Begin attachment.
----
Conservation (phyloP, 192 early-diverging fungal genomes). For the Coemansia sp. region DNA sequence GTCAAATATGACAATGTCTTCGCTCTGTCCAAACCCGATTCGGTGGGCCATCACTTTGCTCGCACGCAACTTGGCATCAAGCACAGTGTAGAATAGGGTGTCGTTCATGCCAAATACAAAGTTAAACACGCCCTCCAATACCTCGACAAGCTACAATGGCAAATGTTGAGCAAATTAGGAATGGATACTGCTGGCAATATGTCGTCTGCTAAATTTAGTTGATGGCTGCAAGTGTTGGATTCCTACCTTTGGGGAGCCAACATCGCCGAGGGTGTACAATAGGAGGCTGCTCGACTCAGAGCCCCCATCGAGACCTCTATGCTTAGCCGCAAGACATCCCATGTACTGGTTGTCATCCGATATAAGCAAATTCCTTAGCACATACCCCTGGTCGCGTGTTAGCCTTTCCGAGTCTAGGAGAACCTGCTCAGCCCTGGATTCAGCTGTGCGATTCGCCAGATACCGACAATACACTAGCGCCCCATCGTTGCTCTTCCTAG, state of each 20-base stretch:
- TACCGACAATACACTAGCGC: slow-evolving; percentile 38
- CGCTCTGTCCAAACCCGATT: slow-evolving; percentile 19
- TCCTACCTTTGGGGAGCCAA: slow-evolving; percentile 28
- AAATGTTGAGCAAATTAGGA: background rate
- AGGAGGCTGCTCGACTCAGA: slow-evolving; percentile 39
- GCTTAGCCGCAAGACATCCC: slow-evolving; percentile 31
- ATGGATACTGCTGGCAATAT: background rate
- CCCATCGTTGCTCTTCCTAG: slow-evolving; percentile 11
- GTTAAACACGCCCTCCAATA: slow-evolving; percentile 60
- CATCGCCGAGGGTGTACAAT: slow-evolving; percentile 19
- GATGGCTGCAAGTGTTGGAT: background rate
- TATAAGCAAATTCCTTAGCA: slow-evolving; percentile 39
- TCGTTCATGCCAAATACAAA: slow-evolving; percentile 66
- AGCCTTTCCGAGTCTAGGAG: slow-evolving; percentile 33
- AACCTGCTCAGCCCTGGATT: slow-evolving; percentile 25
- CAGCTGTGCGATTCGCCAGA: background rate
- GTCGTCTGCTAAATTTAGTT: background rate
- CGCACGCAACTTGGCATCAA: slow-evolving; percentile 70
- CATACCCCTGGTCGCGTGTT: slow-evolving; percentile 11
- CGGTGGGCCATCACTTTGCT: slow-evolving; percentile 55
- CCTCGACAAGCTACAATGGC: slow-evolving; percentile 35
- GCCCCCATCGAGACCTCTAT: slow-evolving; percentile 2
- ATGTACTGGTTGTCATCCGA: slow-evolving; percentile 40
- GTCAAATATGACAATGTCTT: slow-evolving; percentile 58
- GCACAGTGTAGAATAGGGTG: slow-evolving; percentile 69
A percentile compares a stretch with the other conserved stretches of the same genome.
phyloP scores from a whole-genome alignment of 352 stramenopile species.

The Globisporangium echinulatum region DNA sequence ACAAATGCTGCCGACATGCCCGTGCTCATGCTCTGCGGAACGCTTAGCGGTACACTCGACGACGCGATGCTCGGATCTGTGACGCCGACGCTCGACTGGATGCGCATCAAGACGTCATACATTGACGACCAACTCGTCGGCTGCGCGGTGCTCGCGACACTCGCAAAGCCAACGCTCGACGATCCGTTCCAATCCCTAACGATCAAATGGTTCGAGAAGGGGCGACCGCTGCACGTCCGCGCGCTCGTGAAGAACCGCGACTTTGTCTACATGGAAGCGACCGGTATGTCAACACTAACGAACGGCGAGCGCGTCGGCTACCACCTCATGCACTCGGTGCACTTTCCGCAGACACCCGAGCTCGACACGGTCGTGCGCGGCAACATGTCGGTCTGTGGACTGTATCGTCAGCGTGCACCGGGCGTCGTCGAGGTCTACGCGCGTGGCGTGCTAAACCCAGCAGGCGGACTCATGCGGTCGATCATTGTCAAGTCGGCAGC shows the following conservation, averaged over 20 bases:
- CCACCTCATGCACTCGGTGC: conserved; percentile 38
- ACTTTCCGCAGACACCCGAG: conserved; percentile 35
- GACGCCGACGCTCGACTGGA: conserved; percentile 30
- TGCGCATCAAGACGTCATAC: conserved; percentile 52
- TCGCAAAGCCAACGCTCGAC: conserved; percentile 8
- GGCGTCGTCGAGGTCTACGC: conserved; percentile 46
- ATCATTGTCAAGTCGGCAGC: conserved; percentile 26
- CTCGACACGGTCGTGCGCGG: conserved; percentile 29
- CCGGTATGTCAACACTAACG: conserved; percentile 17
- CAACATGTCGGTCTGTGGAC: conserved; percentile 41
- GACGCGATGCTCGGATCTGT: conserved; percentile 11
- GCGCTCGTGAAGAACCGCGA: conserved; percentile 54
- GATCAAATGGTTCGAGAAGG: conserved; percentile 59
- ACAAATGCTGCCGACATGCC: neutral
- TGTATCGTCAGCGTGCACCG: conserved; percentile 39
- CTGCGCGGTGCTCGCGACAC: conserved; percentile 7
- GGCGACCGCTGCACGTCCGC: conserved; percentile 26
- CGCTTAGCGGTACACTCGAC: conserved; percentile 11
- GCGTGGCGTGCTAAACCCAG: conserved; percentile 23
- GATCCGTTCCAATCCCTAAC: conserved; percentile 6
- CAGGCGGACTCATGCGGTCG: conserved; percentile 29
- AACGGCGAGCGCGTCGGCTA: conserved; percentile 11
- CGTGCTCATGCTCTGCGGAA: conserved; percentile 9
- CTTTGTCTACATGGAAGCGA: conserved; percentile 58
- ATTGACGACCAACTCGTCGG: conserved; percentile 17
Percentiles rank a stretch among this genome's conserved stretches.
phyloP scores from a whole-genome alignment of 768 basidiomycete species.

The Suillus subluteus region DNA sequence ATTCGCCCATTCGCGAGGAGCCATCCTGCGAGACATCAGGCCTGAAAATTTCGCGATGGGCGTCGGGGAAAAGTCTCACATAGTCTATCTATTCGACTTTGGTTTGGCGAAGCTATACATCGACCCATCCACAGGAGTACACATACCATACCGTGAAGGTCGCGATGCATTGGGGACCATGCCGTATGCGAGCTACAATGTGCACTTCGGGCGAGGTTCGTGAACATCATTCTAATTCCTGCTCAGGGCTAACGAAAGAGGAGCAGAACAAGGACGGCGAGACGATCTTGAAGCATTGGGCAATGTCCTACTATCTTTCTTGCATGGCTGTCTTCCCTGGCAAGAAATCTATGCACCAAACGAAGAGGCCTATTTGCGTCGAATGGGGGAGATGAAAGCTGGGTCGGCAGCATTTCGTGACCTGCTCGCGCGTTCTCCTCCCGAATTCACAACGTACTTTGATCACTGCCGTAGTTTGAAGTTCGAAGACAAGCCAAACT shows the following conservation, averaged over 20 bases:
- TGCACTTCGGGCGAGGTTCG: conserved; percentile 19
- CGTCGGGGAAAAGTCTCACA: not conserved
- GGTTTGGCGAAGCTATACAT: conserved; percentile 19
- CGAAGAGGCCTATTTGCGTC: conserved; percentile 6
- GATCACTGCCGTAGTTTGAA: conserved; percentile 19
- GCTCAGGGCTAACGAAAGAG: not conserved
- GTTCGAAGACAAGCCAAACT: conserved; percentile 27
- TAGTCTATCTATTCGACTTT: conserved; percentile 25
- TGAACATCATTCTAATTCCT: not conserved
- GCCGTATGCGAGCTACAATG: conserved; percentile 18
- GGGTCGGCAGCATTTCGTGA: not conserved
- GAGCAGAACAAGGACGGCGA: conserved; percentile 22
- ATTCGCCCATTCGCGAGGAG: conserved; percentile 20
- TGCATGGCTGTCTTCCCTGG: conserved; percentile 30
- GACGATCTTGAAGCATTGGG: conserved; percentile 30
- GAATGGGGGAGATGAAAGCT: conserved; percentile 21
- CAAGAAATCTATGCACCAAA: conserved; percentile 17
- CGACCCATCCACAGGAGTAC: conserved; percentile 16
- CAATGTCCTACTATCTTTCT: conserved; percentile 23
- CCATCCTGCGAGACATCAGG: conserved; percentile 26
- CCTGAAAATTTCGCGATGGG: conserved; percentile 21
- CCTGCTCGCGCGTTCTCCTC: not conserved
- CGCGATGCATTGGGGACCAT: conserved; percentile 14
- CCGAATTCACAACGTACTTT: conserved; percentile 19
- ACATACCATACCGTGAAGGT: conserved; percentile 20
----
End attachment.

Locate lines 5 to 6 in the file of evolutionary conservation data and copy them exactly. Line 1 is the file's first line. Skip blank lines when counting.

- AAATGTTGAGCAAATTAGGA: background rate
- AGGAGGCTGCTCGACTCAGA: slow-evolving; percentile 39